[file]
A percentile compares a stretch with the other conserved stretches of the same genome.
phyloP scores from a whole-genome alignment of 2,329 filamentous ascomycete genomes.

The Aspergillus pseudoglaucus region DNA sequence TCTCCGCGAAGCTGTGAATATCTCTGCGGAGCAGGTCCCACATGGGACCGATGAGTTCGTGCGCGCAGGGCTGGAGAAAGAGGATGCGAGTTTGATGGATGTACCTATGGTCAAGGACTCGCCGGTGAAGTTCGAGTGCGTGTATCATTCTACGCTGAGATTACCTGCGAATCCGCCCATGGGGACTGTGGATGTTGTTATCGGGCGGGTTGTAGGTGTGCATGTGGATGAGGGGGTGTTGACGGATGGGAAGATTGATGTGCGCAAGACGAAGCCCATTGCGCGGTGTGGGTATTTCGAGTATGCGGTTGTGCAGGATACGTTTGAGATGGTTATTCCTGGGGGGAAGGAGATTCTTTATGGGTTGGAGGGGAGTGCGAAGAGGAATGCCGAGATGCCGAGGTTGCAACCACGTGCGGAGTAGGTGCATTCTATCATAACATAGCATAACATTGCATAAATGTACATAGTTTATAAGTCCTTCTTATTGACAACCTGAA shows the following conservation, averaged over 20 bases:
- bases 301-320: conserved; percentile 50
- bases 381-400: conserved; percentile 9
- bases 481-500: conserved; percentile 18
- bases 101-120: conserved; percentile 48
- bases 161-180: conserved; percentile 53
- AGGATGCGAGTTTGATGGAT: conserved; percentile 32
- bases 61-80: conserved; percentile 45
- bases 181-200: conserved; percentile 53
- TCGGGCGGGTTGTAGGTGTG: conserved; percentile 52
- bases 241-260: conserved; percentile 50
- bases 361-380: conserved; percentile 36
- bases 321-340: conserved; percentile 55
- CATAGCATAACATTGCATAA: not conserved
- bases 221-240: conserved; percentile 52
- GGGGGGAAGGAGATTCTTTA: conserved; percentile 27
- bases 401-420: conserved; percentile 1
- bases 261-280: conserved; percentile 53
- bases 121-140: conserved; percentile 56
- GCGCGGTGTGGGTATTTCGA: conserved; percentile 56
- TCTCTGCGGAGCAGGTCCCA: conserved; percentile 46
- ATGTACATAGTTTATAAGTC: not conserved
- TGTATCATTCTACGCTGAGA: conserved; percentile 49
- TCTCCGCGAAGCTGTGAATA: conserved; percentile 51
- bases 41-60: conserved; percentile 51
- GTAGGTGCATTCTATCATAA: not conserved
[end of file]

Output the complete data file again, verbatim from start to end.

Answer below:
A percentile compares a stretch with the other conserved stretches of the same genome.
phyloP scores from a whole-genome alignment of 2,329 filamentous ascomycete genomes.

The Aspergillus pseudoglaucus region DNA sequence TCTCCGCGAAGCTGTGAATATCTCTGCGGAGCAGGTCCCACATGGGACCGATGAGTTCGTGCGCGCAGGGCTGGAGAAAGAGGATGCGAGTTTGATGGATGTACCTATGGTCAAGGACTCGCCGGTGAAGTTCGAGTGCGTGTATCATTCTACGCTGAGATTACCTGCGAATCCGCCCATGGGGACTGTGGATGTTGTTATCGGGCGGGTTGTAGGTGTGCATGTGGATGAGGGGGTGTTGACGGATGGGAAGATTGATGTGCGCAAGACGAAGCCCATTGCGCGGTGTGGGTATTTCGAGTATGCGGTTGTGCAGGATACGTTTGAGATGGTTATTCCTGGGGGGAAGGAGATTCTTTATGGGTTGGAGGGGAGTGCGAAGAGGAATGCCGAGATGCCGAGGTTGCAACCACGTGCGGAGTAGGTGCATTCTATCATAACATAGCATAACATTGCATAAATGTACATAGTTTATAAGTCCTTCTTATTGACAACCTGAA shows the following conservation, averaged over 20 bases:
- bases 301-320: conserved; percentile 50
- bases 381-400: conserved; percentile 9
- bases 481-500: conserved; percentile 18
- bases 101-120: conserved; percentile 48
- bases 161-180: conserved; percentile 53
- AGGATGCGAGTTTGATGGAT: conserved; percentile 32
- bases 61-80: conserved; percentile 45
- bases 181-200: conserved; percentile 53
- TCGGGCGGGTTGTAGGTGTG: conserved; percentile 52
- bases 241-260: conserved; percentile 50
- bases 361-380: conserved; percentile 36
- bases 321-340: conserved; percentile 55
- CATAGCATAACATTGCATAA: not conserved
- bases 221-240: conserved; percentile 52
- GGGGGGAAGGAGATTCTTTA: conserved; percentile 27
- bases 401-420: conserved; percentile 1
- bases 261-280: conserved; percentile 53
- bases 121-140: conserved; percentile 56
- GCGCGGTGTGGGTATTTCGA: conserved; percentile 56
- TCTCTGCGGAGCAGGTCCCA: conserved; percentile 46
- ATGTACATAGTTTATAAGTC: not conserved
- TGTATCATTCTACGCTGAGA: conserved; percentile 49
- TCTCCGCGAAGCTGTGAATA: conserved; percentile 51
- bases 41-60: conserved; percentile 51
- GTAGGTGCATTCTATCATAA: not conserved